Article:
Join Early Retirement Today
Reply
 
Thread Tools Search this Thread Display Modes
Old 10-28-2015, 01:47 PM   #21
Give me a museum and I'll fill it. (Picasso)
Give me a forum ...
braumeister's Avatar
 
Join Date: Feb 2010
Location: Northern Kentucky
Posts: 8,582
I get anywhere from 50-70K on my tires. When the originals get in that range (2-3 years for me) I replace them with Michelins.
__________________

__________________
braumeister is online now   Reply With Quote
Join the #1 Early Retirement and Financial Independence Forum Today - It's Totally Free!

Are you planning to be financially independent as early as possible so you can live life on your own terms? Discuss successful investing strategies, asset allocation models, tax strategies and other related topics in our online forum community. Our members range from young folks just starting their journey to financial independence, military retirees and even multimillionaires. No matter where you fit in you'll find that Early-Retirement.org is a great community to join. Best of all it's totally FREE!

You are currently viewing our boards as a guest so you have limited access to our community. Please take the time to register and you will gain a lot of great new features including; the ability to participate in discussions, network with our members, see fewer ads, upload photographs, create a retirement blog, send private messages and so much, much more!

Old 10-28-2015, 02:02 PM   #22
Thinks s/he gets paid by the post
JoeWras's Avatar
 
Join Date: Sep 2012
Posts: 2,513
Quote:
Originally Posted by RunningBum View Post
I put a little less on my Miata. It was riding pretty rough and I asked my mechanic about it. I think the tires were 7-8 years old and he said to replace them, and if that didn't work we'd look at the alignment and other things. New tires fixed it. I also agree about the blowout risk.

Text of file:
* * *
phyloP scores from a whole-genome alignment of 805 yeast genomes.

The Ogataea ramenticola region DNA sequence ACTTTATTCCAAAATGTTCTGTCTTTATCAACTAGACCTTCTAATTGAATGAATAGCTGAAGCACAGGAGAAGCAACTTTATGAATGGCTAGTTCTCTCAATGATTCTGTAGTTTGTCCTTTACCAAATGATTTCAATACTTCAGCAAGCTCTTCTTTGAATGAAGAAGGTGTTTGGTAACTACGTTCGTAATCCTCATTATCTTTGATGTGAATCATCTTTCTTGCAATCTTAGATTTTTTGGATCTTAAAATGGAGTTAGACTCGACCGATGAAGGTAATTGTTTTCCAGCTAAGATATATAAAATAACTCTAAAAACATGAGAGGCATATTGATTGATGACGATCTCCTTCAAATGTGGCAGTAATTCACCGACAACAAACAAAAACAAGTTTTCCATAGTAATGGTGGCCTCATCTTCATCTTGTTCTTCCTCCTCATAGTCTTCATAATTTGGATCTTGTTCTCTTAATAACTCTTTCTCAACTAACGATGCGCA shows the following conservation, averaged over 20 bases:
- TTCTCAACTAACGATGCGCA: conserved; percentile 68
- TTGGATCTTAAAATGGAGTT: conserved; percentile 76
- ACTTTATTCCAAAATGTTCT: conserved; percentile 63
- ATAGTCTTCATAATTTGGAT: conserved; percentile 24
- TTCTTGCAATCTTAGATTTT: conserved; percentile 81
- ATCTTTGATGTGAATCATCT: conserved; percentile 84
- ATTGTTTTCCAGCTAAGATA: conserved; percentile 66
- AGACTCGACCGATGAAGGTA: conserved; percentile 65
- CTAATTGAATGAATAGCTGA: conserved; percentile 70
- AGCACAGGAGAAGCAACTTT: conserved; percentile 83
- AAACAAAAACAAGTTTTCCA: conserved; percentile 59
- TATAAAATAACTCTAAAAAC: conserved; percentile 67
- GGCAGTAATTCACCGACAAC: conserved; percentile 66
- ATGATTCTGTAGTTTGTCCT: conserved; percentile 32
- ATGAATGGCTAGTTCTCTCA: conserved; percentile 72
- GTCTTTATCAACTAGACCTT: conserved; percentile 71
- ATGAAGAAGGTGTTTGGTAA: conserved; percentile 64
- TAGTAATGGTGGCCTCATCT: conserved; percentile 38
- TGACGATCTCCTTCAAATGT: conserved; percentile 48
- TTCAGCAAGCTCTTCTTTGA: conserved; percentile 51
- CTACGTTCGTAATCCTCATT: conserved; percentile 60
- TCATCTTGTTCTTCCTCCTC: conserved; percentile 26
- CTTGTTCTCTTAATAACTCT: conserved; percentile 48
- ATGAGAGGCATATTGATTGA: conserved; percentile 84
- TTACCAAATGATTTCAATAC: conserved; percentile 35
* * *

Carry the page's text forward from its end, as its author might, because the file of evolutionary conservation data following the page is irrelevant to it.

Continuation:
Right. Old tires have issues. The compound gets hard (bad for winter especially), the structure gets wonky (you get a bad ride), and there is the blowout risk from just drying out and rotting.

Tread life is another matter because it is hard to compare depending on the amount of city vs highway driving. Some people can get 70k if it is a lot on the highway.

One other thing: I always replace all 4. I think replacing only 2 of the 4 is asking for trouble since it upsets the handling.
__________________

__________________
JoeWras is offline   Reply With Quote
Old 10-28-2015, 02:06 PM   #23
Full time employment: Posting here.
 
Join Date: Feb 2014
Posts: 731
The media just had a story on tire age and tire recalls on the CBS and NBC nightly news.


The NTSB declared the current industry method of issuing tire recalls 'broken'.


Several cases of tire stores selling tires over 6 years old and that several deadly accidents were due to 'old' tires (again over 6 years old).


It did not matter if the car was only occasionally used and garages - the tires still become a risk with age.
__________________
BBQ-Nut is offline   Reply With Quote
Old 10-28-2015, 02:40 PM   #24
Thinks s/he gets paid by the post
Car-Guy's Avatar
 
Join Date: Aug 2013
Location: Citizen of Texas
Posts: 2,465
Depends a lot of the brand/type of tires, vehicle and driving styles. For me, I'm probably harder on tires than most. Also, I won't keep a set of tires that's older than 5 years old and I replace them well before the ware bars are even with the tread. With that said, even with some of the best tires (Michelin's or Pirellie's) the best I get is 40k miles. Usually it's closer to 30k miles.

Example, when I would run Goodyear's on my Corvette, I would "need" to change them in 12 to 15k miles. However, if I would put the equivalent Michelin's on the same car I could easily get 30k+ miles.
__________________
Car-Guy is offline   Reply With Quote
Old 10-28-2015, 02:42 PM   #25
Thinks s/he gets paid by the post
JoeWras's Avatar
 
Join Date: Sep 2012
Posts: 2,513
Hey Car-Guy, most car guys I know are lucky to get 20k. That's just one of the "joys" of being a car guy!
__________________
JoeWras is offline   Reply With Quote
Old 10-28-2015, 02:52 PM   #26
Thinks s/he gets paid by the post
 
Join Date: Mar 2004
Posts: 1,988
I got 66,000 miles on my Original Equipment Michelins. I replaced them with the exact same tires, as they seem to ride and handle well on my vehicle, a 2006 Toyota Highlander.

omni
__________________